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 Post subject: Relatives and other iffy caregivers
PostPosted: Tue Jul 16, 2013 9:07 am 
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Hearts James Cromwell

Joined: Tue Oct 23, 2012 7:46 pm
Posts: 55
What do you do about relatives and other people you don't feel completely comfortable leaving your children with? Safety is non-negotiable. What about other things?

Like if even after having a friendly, explicit conversation, they continue not to respect
- your ethics (feeding them meat)
- your routines (chocolate, soda, preventing (!) naps),
- your values (encouraging them to hit or lie; or various practices to "toughen them up").

I'm sure everyone has similar examples--please share!
I tried telling myself "let it go," but some things I don't want to let go.

This is weighing on me; I would love your advice/commiseration.


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 Post subject: Re: Relatives and other iffy caregivers
PostPosted: Tue Jul 16, 2013 9:18 am 
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Invented Vegan Meringue
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I just don't. I have firm boundaries with my kids.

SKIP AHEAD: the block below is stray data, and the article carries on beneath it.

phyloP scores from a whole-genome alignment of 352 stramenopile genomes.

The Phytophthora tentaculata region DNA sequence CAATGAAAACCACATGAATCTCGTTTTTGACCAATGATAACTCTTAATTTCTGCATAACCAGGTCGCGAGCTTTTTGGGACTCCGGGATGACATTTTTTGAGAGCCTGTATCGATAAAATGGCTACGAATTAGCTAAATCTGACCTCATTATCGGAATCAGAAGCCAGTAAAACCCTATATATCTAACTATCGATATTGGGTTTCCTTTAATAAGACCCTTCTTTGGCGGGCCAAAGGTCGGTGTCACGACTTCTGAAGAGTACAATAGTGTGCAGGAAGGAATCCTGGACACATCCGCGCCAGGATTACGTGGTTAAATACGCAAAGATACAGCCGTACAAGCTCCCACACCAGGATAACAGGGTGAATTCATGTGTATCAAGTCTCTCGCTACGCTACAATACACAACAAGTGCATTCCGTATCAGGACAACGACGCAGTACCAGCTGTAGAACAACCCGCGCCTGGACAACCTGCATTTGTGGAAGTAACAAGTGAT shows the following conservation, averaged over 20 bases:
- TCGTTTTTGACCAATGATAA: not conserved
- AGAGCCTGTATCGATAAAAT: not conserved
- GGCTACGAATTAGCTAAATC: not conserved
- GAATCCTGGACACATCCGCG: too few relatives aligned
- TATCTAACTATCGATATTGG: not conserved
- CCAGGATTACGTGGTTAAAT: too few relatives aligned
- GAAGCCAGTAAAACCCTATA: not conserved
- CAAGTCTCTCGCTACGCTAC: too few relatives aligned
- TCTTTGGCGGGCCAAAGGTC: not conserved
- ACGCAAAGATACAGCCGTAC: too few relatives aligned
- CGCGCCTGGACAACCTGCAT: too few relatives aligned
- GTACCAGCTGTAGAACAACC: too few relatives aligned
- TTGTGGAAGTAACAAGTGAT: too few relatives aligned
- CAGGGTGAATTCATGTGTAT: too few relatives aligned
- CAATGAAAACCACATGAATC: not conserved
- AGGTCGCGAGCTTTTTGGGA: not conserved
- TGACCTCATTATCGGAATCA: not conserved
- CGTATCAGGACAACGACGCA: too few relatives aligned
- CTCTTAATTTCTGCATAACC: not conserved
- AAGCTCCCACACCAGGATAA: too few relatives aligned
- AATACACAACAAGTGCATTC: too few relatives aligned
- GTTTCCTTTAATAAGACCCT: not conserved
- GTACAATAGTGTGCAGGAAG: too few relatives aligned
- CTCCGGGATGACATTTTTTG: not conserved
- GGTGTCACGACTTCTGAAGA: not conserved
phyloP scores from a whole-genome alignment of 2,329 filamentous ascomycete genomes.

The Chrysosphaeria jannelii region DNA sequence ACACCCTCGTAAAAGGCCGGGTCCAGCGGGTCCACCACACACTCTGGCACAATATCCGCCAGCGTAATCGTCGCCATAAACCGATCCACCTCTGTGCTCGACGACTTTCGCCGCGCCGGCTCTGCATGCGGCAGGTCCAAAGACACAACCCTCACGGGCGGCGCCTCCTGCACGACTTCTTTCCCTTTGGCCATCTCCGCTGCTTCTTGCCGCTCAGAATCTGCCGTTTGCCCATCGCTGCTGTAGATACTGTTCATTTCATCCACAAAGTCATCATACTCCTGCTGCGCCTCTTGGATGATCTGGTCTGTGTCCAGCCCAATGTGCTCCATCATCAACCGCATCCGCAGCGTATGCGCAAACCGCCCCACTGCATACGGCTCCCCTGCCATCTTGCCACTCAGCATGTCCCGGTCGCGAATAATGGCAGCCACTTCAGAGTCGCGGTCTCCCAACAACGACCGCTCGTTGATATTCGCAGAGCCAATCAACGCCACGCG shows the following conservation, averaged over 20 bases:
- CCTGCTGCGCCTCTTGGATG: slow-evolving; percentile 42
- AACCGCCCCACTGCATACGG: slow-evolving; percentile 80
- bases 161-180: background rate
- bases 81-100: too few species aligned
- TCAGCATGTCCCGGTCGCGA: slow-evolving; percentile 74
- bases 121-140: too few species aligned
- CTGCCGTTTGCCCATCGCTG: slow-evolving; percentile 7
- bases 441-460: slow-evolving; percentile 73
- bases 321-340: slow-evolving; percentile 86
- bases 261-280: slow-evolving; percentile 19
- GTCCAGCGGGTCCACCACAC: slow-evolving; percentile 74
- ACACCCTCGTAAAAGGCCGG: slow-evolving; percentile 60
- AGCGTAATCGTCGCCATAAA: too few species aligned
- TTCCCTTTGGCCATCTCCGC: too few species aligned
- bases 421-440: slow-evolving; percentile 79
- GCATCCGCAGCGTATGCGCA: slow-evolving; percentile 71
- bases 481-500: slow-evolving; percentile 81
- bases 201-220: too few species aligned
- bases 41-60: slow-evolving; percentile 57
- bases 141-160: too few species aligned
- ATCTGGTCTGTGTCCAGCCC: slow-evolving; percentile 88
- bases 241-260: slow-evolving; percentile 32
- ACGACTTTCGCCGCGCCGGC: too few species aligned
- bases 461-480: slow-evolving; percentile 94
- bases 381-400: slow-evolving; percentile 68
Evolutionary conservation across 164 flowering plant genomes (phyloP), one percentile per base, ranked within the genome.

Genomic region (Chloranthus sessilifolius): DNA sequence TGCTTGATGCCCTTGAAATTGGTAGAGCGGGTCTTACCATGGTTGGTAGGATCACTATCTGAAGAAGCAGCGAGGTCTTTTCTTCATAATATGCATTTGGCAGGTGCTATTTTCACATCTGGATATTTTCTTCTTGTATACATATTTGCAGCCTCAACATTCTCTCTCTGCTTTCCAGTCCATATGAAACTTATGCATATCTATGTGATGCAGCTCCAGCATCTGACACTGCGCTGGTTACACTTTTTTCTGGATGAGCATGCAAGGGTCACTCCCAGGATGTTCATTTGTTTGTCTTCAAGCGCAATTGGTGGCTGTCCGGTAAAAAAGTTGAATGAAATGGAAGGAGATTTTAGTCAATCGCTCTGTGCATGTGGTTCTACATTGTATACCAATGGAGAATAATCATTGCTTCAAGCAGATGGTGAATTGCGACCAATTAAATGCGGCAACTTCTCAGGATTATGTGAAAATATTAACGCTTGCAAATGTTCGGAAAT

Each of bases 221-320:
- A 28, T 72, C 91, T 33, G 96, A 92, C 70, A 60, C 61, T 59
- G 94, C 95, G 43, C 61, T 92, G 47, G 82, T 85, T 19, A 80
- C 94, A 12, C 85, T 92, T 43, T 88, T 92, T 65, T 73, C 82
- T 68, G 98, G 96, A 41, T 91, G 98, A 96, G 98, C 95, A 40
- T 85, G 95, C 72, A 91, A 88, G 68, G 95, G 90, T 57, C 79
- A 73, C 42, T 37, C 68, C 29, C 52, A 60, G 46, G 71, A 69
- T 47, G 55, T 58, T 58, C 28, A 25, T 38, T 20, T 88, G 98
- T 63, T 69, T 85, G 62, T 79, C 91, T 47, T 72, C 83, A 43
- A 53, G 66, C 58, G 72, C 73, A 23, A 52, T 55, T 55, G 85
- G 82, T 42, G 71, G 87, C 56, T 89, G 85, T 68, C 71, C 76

I say, go with your gut. Do whatever you are comfortable with and don't let yourself be pressured into anything else.

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 Post subject: Re: Relatives and other iffy caregivers
PostPosted: Tue Jul 16, 2013 10:03 am 
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Making Threats to Punks Again
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Joined: Sun Oct 24, 2010 2:14 pm
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Location: 'Burbs of California
Basically, I have three categories of relatives and friends when it comes to caregiving:

1) Those who are great at watching my kids and I trust to generally follow our rules. I have no problem leaving my kids with these people. I wish I had more family like this! My sister and parents are in this first category, and a few friends. They might not do everything the same as we do, but they try as best they can.